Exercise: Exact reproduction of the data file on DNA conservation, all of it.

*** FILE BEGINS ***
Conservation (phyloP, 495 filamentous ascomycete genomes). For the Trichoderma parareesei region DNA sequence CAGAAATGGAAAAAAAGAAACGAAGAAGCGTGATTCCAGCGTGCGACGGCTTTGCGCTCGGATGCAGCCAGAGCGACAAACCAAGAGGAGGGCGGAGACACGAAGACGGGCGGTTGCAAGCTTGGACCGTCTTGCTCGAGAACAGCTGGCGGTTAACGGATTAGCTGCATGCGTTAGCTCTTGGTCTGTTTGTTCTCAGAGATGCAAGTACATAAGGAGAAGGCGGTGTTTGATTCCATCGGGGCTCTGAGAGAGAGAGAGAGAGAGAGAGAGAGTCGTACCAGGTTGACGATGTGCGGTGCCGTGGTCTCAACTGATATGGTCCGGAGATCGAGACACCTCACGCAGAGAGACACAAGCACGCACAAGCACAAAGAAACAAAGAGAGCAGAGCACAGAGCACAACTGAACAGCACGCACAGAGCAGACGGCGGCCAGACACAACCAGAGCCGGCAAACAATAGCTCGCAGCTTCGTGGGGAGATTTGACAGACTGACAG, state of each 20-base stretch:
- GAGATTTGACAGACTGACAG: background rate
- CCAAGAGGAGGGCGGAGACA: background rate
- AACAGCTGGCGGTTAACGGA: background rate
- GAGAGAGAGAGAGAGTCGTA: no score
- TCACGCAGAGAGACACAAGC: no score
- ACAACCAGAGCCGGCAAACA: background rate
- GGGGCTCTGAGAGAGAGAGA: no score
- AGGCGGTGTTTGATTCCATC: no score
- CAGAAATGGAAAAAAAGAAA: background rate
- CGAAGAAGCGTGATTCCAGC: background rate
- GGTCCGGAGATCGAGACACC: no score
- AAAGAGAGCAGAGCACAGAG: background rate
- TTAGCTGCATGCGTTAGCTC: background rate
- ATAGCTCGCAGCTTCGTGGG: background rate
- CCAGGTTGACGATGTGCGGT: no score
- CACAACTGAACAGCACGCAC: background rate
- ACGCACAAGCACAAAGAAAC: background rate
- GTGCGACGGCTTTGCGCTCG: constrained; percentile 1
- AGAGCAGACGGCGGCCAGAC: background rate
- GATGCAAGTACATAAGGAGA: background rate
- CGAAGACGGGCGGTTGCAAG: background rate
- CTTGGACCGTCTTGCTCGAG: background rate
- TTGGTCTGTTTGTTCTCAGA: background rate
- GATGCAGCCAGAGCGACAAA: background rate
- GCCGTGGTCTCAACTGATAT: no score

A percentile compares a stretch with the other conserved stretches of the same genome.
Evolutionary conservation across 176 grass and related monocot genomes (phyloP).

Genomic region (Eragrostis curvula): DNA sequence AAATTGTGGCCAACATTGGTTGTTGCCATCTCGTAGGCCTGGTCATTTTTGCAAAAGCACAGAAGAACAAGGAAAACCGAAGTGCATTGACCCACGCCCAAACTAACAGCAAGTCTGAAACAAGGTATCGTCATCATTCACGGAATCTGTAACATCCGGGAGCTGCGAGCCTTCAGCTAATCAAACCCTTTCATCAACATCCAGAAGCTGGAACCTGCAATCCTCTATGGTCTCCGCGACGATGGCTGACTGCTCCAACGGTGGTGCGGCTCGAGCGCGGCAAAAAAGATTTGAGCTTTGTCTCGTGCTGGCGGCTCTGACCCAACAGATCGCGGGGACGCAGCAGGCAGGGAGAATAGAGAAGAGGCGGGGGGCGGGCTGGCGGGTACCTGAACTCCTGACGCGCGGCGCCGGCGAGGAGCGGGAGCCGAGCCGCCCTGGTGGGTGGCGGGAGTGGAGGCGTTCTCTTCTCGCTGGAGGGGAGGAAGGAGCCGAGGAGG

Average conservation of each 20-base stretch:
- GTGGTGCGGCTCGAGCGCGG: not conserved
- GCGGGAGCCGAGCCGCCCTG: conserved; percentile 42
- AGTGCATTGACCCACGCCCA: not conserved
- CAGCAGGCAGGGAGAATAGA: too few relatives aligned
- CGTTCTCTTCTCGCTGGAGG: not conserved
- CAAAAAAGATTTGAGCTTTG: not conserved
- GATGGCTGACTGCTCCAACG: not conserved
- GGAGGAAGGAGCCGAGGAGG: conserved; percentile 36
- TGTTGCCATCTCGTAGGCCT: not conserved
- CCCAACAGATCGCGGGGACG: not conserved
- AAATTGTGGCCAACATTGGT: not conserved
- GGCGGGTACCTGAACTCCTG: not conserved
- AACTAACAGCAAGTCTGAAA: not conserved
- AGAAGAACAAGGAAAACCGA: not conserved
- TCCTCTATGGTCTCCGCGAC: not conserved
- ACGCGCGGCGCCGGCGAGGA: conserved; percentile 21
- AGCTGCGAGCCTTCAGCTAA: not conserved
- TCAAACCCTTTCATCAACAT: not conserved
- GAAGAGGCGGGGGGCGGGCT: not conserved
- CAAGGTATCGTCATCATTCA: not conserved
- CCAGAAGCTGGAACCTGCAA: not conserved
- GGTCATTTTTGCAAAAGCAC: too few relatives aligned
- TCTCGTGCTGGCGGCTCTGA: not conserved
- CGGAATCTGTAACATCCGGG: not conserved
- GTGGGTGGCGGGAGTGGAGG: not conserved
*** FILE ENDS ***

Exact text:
Conservation (phyloP, 495 filamentous ascomycete genomes). For the Trichoderma parareesei region DNA sequence CAGAAATGGAAAAAAAGAAACGAAGAAGCGTGATTCCAGCGTGCGACGGCTTTGCGCTCGGATGCAGCCAGAGCGACAAACCAAGAGGAGGGCGGAGACACGAAGACGGGCGGTTGCAAGCTTGGACCGTCTTGCTCGAGAACAGCTGGCGGTTAACGGATTAGCTGCATGCGTTAGCTCTTGGTCTGTTTGTTCTCAGAGATGCAAGTACATAAGGAGAAGGCGGTGTTTGATTCCATCGGGGCTCTGAGAGAGAGAGAGAGAGAGAGAGAGAGTCGTACCAGGTTGACGATGTGCGGTGCCGTGGTCTCAACTGATATGGTCCGGAGATCGAGACACCTCACGCAGAGAGACACAAGCACGCACAAGCACAAAGAAACAAAGAGAGCAGAGCACAGAGCACAACTGAACAGCACGCACAGAGCAGACGGCGGCCAGACACAACCAGAGCCGGCAAACAATAGCTCGCAGCTTCGTGGGGAGATTTGACAGACTGACAG, state of each 20-base stretch:
- GAGATTTGACAGACTGACAG: background rate
- CCAAGAGGAGGGCGGAGACA: background rate
- AACAGCTGGCGGTTAACGGA: background rate
- GAGAGAGAGAGAGAGTCGTA: no score
- TCACGCAGAGAGACACAAGC: no score
- ACAACCAGAGCCGGCAAACA: background rate
- GGGGCTCTGAGAGAGAGAGA: no score
- AGGCGGTGTTTGATTCCATC: no score
- CAGAAATGGAAAAAAAGAAA: background rate
- CGAAGAAGCGTGATTCCAGC: background rate
- GGTCCGGAGATCGAGACACC: no score
- AAAGAGAGCAGAGCACAGAG: background rate
- TTAGCTGCATGCGTTAGCTC: background rate
- ATAGCTCGCAGCTTCGTGGG: background rate
- CCAGGTTGACGATGTGCGGT: no score
- CACAACTGAACAGCACGCAC: background rate
- ACGCACAAGCACAAAGAAAC: background rate
- GTGCGACGGCTTTGCGCTCG: constrained; percentile 1
- AGAGCAGACGGCGGCCAGAC: background rate
- GATGCAAGTACATAAGGAGA: background rate
- CGAAGACGGGCGGTTGCAAG: background rate
- CTTGGACCGTCTTGCTCGAG: background rate
- TTGGTCTGTTTGTTCTCAGA: background rate
- GATGCAGCCAGAGCGACAAA: background rate
- GCCGTGGTCTCAACTGATAT: no score

A percentile compares a stretch with the other conserved stretches of the same genome.
Evolutionary conservation across 176 grass and related monocot genomes (phyloP).

Genomic region (Eragrostis curvula): DNA sequence AAATTGTGGCCAACATTGGTTGTTGCCATCTCGTAGGCCTGGTCATTTTTGCAAAAGCACAGAAGAACAAGGAAAACCGAAGTGCATTGACCCACGCCCAAACTAACAGCAAGTCTGAAACAAGGTATCGTCATCATTCACGGAATCTGTAACATCCGGGAGCTGCGAGCCTTCAGCTAATCAAACCCTTTCATCAACATCCAGAAGCTGGAACCTGCAATCCTCTATGGTCTCCGCGACGATGGCTGACTGCTCCAACGGTGGTGCGGCTCGAGCGCGGCAAAAAAGATTTGAGCTTTGTCTCGTGCTGGCGGCTCTGACCCAACAGATCGCGGGGACGCAGCAGGCAGGGAGAATAGAGAAGAGGCGGGGGGCGGGCTGGCGGGTACCTGAACTCCTGACGCGCGGCGCCGGCGAGGAGCGGGAGCCGAGCCGCCCTGGTGGGTGGCGGGAGTGGAGGCGTTCTCTTCTCGCTGGAGGGGAGGAAGGAGCCGAGGAGG

Average conservation of each 20-base stretch:
- GTGGTGCGGCTCGAGCGCGG: not conserved
- GCGGGAGCCGAGCCGCCCTG: conserved; percentile 42
- AGTGCATTGACCCACGCCCA: not conserved
- CAGCAGGCAGGGAGAATAGA: too few relatives aligned
- CGTTCTCTTCTCGCTGGAGG: not conserved
- CAAAAAAGATTTGAGCTTTG: not conserved
- GATGGCTGACTGCTCCAACG: not conserved
- GGAGGAAGGAGCCGAGGAGG: conserved; percentile 36
- TGTTGCCATCTCGTAGGCCT: not conserved
- CCCAACAGATCGCGGGGACG: not conserved
- AAATTGTGGCCAACATTGGT: not conserved
- GGCGGGTACCTGAACTCCTG: not conserved
- AACTAACAGCAAGTCTGAAA: not conserved
- AGAAGAACAAGGAAAACCGA: not conserved
- TCCTCTATGGTCTCCGCGAC: not conserved
- ACGCGCGGCGCCGGCGAGGA: conserved; percentile 21
- AGCTGCGAGCCTTCAGCTAA: not conserved
- TCAAACCCTTTCATCAACAT: not conserved
- GAAGAGGCGGGGGGCGGGCT: not conserved
- CAAGGTATCGTCATCATTCA: not conserved
- CCAGAAGCTGGAACCTGCAA: not conserved
- GGTCATTTTTGCAAAAGCAC: too few relatives aligned
- TCTCGTGCTGGCGGCTCTGA: not conserved
- CGGAATCTGTAACATCCGGG: not conserved
- GTGGGTGGCGGGAGTGGAGG: not conserved